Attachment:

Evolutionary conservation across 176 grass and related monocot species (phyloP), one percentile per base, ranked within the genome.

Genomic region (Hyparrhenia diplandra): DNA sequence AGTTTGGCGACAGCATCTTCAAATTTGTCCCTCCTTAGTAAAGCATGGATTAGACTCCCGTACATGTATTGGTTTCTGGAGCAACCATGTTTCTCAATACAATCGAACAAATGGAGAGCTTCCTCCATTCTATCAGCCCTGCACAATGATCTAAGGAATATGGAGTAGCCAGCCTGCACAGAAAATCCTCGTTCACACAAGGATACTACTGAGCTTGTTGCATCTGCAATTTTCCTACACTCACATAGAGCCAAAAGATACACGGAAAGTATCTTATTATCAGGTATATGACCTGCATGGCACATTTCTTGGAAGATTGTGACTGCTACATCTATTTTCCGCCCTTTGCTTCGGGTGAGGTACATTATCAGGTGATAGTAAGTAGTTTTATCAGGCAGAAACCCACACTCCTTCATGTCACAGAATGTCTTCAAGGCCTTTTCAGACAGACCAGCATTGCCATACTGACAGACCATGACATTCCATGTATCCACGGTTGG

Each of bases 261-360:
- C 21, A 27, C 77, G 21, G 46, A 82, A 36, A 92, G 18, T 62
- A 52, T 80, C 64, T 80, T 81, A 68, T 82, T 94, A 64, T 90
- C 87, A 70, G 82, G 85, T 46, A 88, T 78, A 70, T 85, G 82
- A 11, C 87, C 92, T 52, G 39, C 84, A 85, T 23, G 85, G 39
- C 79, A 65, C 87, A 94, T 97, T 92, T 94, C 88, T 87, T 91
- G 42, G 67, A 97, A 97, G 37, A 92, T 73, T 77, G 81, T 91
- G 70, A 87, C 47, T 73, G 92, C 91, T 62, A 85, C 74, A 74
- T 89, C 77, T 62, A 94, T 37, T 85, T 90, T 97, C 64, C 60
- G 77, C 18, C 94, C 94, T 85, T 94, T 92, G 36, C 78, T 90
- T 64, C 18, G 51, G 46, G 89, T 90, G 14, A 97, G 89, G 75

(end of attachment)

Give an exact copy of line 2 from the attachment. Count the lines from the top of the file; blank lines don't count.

Genomic region (Hyparrhenia diplandra): DNA sequence AGTTTGGCGACAGCATCTTCAAATTTGTCCCTCCTTAGTAAAGCATGGATTAGACTCCCGTACATGTATTGGTTTCTGGAGCAACCATGTTTCTCAATACAATCGAACAAATGGAGAGCTTCCTCCATTCTATCAGCCCTGCACAATGATCTAAGGAATATGGAGTAGCCAGCCTGCACAGAAAATCCTCGTTCACACAAGGATACTACTGAGCTTGTTGCATCTGCAATTTTCCTACACTCACATAGAGCCAAAAGATACACGGAAAGTATCTTATTATCAGGTATATGACCTGCATGGCACATTTCTTGGAAGATTGTGACTGCTACATCTATTTTCCGCCCTTTGCTTCGGGTGAGGTACATTATCAGGTGATAGTAAGTAGTTTTATCAGGCAGAAACCCACACTCCTTCATGTCACAGAATGTCTTCAAGGCCTTTTCAGACAGACCAGCATTGCCATACTGACAGACCATGACATTCCATGTATCCACGGTTGG